I like hats because I always look better in a hat. A hat will make my face look smaller. But I haven’t tried making hat myself until now. It sounds a completely different category that I’m not familiar with. And I hate wasting expensive material when making a muslin, which I always make on something new to me. I can find cheap fabric to make muslins, but to make a hat with a brim, you also need heavy weight interfacing. I don’t have buckram in my stash. And I wondered if I can still make a good hat with craft interfacing (read as affordable) in my stash? I will find out with McCall 8212.
M8212 is a pattern published in 2021 Spring / Summer. It has 3 variations of dresses, a hat with a brim, a mask, and a belt. I bought it mainly for the hat and that’s what I made this time. I may try to dress pattern too in future but I will use some soft fabric because I don’t like the stiffness near the shoulder in the model picture.
The pattern is very simple, just two pieces. One for the brim, the other for the crown. The instruction asked you to cut two interfacing for the brim alone. It didn’t really say to use buckram which is clearly mentioned in other hat patterns. And the model photo has the brim folded up as if it doesn’t need much support. So I just took out the first thing available in my stash: Pellon 809 decor-bond. I also used some think one for the crown, Pellon P44F fusible interfacing. The unit price of this one is less than $1.
Fabric wise, I used outdoor fabric on as the main, and quilt cotton as the lining.
The instruction is really simple. I read it but I didn’t follow. It just told you to stich the pieces together. If you are a beginner, the result won’t be good. You will have raw edges, and the hat won’t be clean if you forget to iron when the fabric is still flat. I connected the crown pieces, but also ironed and topstitched. You may skip the topstitch step since this hat won’t be washed, but the ironing step is very important.
I also attached the main and lining separately so the hat will be reversible. I added topstitch around the brim edge too which was not mentioned by the instruction.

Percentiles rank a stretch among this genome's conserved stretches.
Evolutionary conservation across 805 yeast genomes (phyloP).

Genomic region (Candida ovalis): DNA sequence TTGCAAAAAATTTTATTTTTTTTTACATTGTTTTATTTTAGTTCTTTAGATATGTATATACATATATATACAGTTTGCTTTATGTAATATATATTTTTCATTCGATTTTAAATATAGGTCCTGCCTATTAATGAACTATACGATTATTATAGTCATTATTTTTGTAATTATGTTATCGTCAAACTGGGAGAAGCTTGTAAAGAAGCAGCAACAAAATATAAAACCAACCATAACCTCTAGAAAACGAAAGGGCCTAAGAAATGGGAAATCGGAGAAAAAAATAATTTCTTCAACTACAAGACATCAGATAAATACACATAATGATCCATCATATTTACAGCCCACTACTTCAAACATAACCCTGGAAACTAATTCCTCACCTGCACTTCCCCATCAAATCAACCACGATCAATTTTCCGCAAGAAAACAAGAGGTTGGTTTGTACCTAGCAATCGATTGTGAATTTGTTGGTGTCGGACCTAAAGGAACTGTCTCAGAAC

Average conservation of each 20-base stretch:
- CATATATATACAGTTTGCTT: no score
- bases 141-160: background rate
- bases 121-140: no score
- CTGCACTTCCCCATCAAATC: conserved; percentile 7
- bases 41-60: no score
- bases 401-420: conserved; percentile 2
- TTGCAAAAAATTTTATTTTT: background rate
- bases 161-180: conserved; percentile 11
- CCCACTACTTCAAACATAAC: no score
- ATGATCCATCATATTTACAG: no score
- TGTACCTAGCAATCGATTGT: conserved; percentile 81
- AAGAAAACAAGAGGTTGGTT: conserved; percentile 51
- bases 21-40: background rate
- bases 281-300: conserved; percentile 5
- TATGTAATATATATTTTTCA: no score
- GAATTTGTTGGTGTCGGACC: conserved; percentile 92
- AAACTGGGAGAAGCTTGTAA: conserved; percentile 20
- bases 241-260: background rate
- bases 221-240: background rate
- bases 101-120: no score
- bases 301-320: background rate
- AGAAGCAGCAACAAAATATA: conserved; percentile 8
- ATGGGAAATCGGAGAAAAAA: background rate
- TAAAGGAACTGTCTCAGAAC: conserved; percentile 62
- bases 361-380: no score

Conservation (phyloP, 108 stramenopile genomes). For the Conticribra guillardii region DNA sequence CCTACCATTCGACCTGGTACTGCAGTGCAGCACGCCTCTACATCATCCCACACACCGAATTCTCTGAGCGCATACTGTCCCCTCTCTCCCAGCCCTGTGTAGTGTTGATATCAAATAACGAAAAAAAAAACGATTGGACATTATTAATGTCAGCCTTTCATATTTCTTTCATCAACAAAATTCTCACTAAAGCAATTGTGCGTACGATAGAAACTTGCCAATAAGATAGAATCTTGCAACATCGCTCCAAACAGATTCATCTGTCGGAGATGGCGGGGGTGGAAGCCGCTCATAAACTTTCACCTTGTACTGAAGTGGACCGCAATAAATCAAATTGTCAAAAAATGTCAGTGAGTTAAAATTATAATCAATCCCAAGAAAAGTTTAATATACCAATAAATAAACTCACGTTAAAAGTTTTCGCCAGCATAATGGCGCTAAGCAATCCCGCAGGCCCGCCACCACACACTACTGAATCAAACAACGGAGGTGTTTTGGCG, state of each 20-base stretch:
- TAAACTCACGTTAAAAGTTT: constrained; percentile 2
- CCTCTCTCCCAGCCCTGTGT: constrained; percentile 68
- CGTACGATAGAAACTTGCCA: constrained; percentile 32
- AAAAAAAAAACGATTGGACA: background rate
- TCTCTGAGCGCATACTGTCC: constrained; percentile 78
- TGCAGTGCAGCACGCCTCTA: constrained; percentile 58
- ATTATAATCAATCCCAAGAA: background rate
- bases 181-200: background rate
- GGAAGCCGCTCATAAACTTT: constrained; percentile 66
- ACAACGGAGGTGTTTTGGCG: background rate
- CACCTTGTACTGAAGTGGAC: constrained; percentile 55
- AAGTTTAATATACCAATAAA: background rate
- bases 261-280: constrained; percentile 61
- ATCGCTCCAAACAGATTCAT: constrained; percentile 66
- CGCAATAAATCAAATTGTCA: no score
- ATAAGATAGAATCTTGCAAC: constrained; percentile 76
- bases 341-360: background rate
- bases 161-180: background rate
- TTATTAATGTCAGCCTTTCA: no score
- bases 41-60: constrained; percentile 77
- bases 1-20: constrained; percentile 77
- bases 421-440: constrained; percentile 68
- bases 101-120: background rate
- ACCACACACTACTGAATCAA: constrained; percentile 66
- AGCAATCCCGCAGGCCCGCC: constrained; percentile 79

For the brim, I used decor-bond on one fabric, and P44F on the other because I had the wrong impression that decor-bond will be stiffer than buckram. And the end result? the brim can’t hold itself well at all.
I needed it fold the front brim up just like the model picture to be able to see. the brim is too soft. I wondered if I should have used 2 layers of decor-bond instead, or maybe I should have sticked with buckram. But I’m not giving up. I know there’s something else I can try to save it – wires.
I don’t have boning in my stash, so I got some other craft material: green crafting floral stem.
I reopened the hat by 2 inches, inserted a wire, and found the brim edge was too narrow to put the wire in easily. I took it out and stitched another round of topstitch, this time 3/8″ away from the previous seam. And I was able to insert the wire in easily. I stitched on both ends too to hold the short wire in place. It turned out my hat can fit 4 of the wires.
I inserted one to the front, two to the sides, and left the back untouched. I ensured that I can still fold the hat so it’s portable.
I like the end result much better.
And I found that I like the lining as the out fabric better. I’m so glad that I made it reversible so I can choose.
If I were to make it again, which I will, I will use heavy weight interfacing in the crown too. This one is too soft that it doesn’t look good.
While I’m fine with the current effect, I will still use buckram in the final version, together with wires. The 3-piece floral crafting wire has it advantage of foldable. It’s also super affordable.
It’s a lot of fun to make this hat. It didn’t take long. To make it reversible, you need to hand sew the last opening.